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'Fame' cast faces tough task
Musical will be loaded with 'triple threat' performers

By Fiona Soltes • FOR THE TENNESSEAN • July 12, 2009

Fame, the movie, television series and musical about life in a 1980s performing arts high school, offers a bittersweet taste of drug use, ambition and young love.

In the hands of Nashville's Circle Players, however, the musical production also becomes a collaborative effort with other nonprofits, an opportunity to showcase a wide variety of dance styles and a testament to the "I'm gonna live forever" credo as it opens the company's 60th season this month. Look for performances by members of Music City Salsa in various scenes; participation by Oasis Center, a nonprofit that helps teens overcome serious challenges; and a "big, bold" production featuring several area performers who can sing, dance and act.

"It's a challenging show, so in auditions, we were looking for those 'triple threats,' " says producer LaTonya Turner. "For a community theater organization, that's something that's not often tackled. . . . Many of the people in this cast are new to Circle Players, and that's something I'm really pleased about. I think it represents the success of the organization, and says to me that there's a broader interest in community theater than people might think."

Though many of the young cast members — ages 16 and up — don't remember the 1980s firsthand, choreographer Kate Adams-Johnson does. She remembers, too, being a cast dancer as the musical was being "workshopped" by creator David De Silva close to 20 years ago.

"This is a show that's near and dear to my heart," Adams-Johnson says. "And it's been neat to sit on the other side of the table and work on the show that way. With some musicals, you have a couple of dance numbers or dancing that isn't very extensive, but this is a very extensive dance show. Which is fun, but it means there's definitely a lot more choreography to learn in a short amount of time. You really have to have dancers for this show. You can't just have movers."
Music moves people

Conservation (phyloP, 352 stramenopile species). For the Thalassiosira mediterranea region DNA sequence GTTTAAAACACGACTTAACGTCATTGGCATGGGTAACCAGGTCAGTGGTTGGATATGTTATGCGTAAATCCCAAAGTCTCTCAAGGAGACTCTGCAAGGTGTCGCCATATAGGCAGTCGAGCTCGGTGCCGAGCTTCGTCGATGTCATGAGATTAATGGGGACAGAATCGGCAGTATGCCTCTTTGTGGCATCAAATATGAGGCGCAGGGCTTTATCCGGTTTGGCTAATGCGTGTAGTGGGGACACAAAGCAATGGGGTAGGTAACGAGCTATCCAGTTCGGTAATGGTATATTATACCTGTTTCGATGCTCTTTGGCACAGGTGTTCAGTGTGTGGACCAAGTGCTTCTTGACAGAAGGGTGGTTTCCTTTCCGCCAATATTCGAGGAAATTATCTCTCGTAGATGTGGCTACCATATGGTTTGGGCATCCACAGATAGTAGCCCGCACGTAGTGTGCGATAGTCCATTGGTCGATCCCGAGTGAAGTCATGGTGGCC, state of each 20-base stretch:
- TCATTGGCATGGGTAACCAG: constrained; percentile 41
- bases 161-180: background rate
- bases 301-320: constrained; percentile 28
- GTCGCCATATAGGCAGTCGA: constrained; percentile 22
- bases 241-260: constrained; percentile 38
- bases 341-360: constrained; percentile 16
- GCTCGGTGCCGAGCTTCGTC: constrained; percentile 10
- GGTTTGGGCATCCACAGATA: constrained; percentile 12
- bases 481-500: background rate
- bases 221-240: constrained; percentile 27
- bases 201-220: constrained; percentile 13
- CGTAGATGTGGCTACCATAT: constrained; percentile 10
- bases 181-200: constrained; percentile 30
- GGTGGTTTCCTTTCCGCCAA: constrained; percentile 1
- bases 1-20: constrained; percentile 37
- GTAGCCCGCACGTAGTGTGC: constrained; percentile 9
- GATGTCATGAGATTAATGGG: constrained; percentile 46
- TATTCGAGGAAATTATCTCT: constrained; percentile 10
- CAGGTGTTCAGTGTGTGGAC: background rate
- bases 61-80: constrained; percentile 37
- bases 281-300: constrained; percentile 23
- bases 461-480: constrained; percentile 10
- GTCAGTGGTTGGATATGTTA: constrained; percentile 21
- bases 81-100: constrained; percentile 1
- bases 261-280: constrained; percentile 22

Adams-Johnson says that she has been surprised by a few of the changes that have been made in the show since its inception; the final version has now been seen in more than 25 countries, and an updated version of the movie is scheduled for release this fall.

"There are whole sections that I remember very vividly, and other sections we just didn't do back then," she says. "There's been a lot of, 'Where's the . . . ? No, that's not in the show."

In keeping with the 1980s theme, she had to do "a little bit of research" to make sure the moves were appropriate for the time. But overall, the piece offers a message that is still "timeless and relevant," she says, as well as an energy that's contagious.

"The first day we went into rehearsal, we put on the song 'Fame,' and the entire cast just erupted," she says. "There were people dancing all over the room. There are certain songs, certain pieces of music that people hear, that just brings them back to that age of, 'I want to dance, I want to have fun, I want to perform.' Whatever the decade is, that's still the same."

Director Tim Larson admits he considered changing the show to another time, but he didn't want to stray too far from the author's intent. Besides, it gave him the chance to have somewhat of a "costume contest" for the photo shoot, allowing each member of the 24-person cast to come in his or her own interpretation of the '80s.

"I'm really looking forward to it all coming together," Larson says. "I think it's going to be a pretty amazing show."



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